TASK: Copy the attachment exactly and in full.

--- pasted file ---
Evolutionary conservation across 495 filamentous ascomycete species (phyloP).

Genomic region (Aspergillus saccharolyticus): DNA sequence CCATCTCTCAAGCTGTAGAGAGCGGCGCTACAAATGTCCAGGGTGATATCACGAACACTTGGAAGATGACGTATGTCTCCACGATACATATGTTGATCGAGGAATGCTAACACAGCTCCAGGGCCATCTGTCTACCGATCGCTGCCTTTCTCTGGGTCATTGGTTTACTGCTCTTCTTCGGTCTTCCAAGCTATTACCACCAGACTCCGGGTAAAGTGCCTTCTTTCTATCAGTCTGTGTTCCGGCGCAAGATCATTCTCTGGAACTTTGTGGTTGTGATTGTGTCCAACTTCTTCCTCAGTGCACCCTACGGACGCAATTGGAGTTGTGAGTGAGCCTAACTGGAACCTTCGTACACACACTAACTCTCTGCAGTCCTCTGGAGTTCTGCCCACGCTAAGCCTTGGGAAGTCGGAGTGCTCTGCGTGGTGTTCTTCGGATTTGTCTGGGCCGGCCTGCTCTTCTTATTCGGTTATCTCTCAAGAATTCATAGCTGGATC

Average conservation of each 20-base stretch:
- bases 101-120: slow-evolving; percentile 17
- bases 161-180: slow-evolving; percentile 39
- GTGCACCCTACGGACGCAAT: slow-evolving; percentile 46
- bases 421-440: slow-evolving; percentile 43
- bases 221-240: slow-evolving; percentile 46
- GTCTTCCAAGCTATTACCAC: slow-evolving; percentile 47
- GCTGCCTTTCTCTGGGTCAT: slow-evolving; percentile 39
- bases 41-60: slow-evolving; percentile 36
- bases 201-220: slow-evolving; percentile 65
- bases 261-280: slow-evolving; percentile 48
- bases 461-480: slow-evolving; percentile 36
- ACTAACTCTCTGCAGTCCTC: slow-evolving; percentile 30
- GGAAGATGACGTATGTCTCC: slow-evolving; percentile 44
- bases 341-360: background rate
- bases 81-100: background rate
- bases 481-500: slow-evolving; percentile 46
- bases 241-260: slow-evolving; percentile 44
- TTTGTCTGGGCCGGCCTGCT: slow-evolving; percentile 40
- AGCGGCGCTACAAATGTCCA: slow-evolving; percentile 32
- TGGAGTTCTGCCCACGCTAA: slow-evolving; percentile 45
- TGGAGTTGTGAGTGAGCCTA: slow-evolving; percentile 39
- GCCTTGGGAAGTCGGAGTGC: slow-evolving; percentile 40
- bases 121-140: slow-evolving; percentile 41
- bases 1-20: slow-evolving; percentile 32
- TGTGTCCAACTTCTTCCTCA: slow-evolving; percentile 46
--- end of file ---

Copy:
Evolutionary conservation across 495 filamentous ascomycete species (phyloP).

Genomic region (Aspergillus saccharolyticus): DNA sequence CCATCTCTCAAGCTGTAGAGAGCGGCGCTACAAATGTCCAGGGTGATATCACGAACACTTGGAAGATGACGTATGTCTCCACGATACATATGTTGATCGAGGAATGCTAACACAGCTCCAGGGCCATCTGTCTACCGATCGCTGCCTTTCTCTGGGTCATTGGTTTACTGCTCTTCTTCGGTCTTCCAAGCTATTACCACCAGACTCCGGGTAAAGTGCCTTCTTTCTATCAGTCTGTGTTCCGGCGCAAGATCATTCTCTGGAACTTTGTGGTTGTGATTGTGTCCAACTTCTTCCTCAGTGCACCCTACGGACGCAATTGGAGTTGTGAGTGAGCCTAACTGGAACCTTCGTACACACACTAACTCTCTGCAGTCCTCTGGAGTTCTGCCCACGCTAAGCCTTGGGAAGTCGGAGTGCTCTGCGTGGTGTTCTTCGGATTTGTCTGGGCCGGCCTGCTCTTCTTATTCGGTTATCTCTCAAGAATTCATAGCTGGATC

Average conservation of each 20-base stretch:
- bases 101-120: slow-evolving; percentile 17
- bases 161-180: slow-evolving; percentile 39
- GTGCACCCTACGGACGCAAT: slow-evolving; percentile 46
- bases 421-440: slow-evolving; percentile 43
- bases 221-240: slow-evolving; percentile 46
- GTCTTCCAAGCTATTACCAC: slow-evolving; percentile 47
- GCTGCCTTTCTCTGGGTCAT: slow-evolving; percentile 39
- bases 41-60: slow-evolving; percentile 36
- bases 201-220: slow-evolving; percentile 65
- bases 261-280: slow-evolving; percentile 48
- bases 461-480: slow-evolving; percentile 36
- ACTAACTCTCTGCAGTCCTC: slow-evolving; percentile 30
- GGAAGATGACGTATGTCTCC: slow-evolving; percentile 44
- bases 341-360: background rate
- bases 81-100: background rate
- bases 481-500: slow-evolving; percentile 46
- bases 241-260: slow-evolving; percentile 44
- TTTGTCTGGGCCGGCCTGCT: slow-evolving; percentile 40
- AGCGGCGCTACAAATGTCCA: slow-evolving; percentile 32
- TGGAGTTCTGCCCACGCTAA: slow-evolving; percentile 45
- TGGAGTTGTGAGTGAGCCTA: slow-evolving; percentile 39
- GCCTTGGGAAGTCGGAGTGC: slow-evolving; percentile 40
- bases 121-140: slow-evolving; percentile 41
- bases 1-20: slow-evolving; percentile 32
- TGTGTCCAACTTCTTCCTCA: slow-evolving; percentile 46